Like water, oxygen and human skin, food is meant to be elemental, pure, unadorned. Nothing should get in the way: no cutlery or tablecloth or food fads. The more you mess with food, Michelin-ise it, deconstruct it – the worse it gets.
We order two more courses, both served on the same leaf: masala omelette, and Tamil tomato rice. I could write an entire blog about the tomato rice. Fragrant, but complex; fresh, but with a huge aftertaste. Perfect.
Before we leave, Shinas and Danny showed me the final stage to the ‘leaf ritual’. Rolling it from both sides, you lift the ends so that the leafs sags in the centre and becomes a sealed envelope. You then carry the leaf to the street, and leave it for passing goats or cattle.
The circle is complete. It’s so perfect that I want to cheer.
We ate nine courses between us, and drank six cups of cardamom tea. The bill came to 300 Rupees (about £3.20).
For an entire week, twice a day, Shinas, Danny and I ate in these Tamil roadside restaurants. Cycling from 6:30a.m. to beat the heat, we’d eat breakfast after 9, and then stop again for lunch between 12 or 1.
As soon as we were around those times, I’d smile as the road led to a village, and the smell of wood-smoke promised a griddle not far away. It didn’t matter what we ordered… idlis; biryanis; samosas; vadas; parata. Every mouthful was sublime.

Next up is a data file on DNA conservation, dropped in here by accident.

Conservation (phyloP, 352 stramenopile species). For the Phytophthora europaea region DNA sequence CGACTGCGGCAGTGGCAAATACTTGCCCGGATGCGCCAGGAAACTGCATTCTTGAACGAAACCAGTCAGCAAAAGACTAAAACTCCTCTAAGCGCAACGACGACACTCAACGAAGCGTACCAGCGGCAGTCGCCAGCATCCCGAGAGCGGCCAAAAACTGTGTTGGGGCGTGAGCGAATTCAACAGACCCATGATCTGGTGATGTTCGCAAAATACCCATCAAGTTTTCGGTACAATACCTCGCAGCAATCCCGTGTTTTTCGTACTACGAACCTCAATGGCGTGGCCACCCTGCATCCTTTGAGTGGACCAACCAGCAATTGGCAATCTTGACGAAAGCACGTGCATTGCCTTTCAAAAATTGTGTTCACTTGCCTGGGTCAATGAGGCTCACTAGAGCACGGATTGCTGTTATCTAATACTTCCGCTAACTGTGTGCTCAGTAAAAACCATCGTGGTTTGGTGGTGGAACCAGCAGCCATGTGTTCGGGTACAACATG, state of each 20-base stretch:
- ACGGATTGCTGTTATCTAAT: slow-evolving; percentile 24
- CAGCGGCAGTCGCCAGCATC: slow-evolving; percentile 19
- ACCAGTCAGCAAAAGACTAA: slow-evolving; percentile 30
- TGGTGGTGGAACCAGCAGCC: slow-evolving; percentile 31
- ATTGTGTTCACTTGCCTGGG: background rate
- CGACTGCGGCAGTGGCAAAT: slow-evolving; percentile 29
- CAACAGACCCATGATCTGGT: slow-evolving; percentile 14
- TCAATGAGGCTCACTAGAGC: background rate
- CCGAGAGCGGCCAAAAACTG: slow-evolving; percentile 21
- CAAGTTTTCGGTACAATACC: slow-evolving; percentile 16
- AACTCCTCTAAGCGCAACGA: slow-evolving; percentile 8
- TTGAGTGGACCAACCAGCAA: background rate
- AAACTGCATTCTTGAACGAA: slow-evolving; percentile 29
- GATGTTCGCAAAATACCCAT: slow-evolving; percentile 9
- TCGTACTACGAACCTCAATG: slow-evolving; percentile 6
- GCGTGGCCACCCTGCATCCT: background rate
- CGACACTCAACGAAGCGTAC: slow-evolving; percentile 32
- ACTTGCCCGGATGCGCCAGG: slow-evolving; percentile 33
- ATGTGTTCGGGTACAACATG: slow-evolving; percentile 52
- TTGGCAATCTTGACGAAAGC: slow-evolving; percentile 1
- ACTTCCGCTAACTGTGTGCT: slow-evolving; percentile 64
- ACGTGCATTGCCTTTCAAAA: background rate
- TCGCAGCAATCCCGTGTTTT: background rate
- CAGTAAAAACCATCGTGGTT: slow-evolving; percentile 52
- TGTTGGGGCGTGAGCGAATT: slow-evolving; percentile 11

With the help of Shinas and Danny, we even got to the point where we brought our own ingredients to the restaurant. Visiting the vegetable and flower market in Madurai, I found a man selling a fresh Indian ingredient I’d never seen before: Senna Auriculata. Native to Tamil Nadu and Sri Lanka, Senna Auriculata is a canary yellow flower on tiny acacia-like leaves. It looked too delicious to leave behind, and thanks to the skills of Shinas and Danny, we were soon in a roadside restaurant – watching the yellow flowers being plucked, ground and added to the dosa batter – just as the seller in the market had described. Delicious.
Each day had so many highs, it didn’t seem possible that the next could match it. But it always did.
Just after sunrise, Danny and Shinas would arrive outside the homestay they’d found for me the day before (nothing was booked in advance; the homestays were comfortable, friendly places – costing about £20 a night). Then we’d cycle into the soft dawn light.
In my emails with Thomas, I had asked to be shown: “rural India, on the quietest roads you can find.” Kalypso more than delivered on that request. We cycled through fragrant cardamom hills, tea plantations, rice paddies, jasmine farms and pineapple orchards – sometimes with more bullock-carts for company than internal combustion engines. The route-finding was perfect.
Even when we were hundreds of miles from his home in Kerala, Shinas seemed to know every twist in the road – and spot the tiny left or right turn that would take us to the next empty road, with its villages, shrines and roadside restaurants. Towards the end of the trip, when I asked Shinas, how he knew the back roads so well across two states – he confided Thomas had given him two weeks to cycle India from coast-to-coast (there and back) in order to recce every metre of my trip.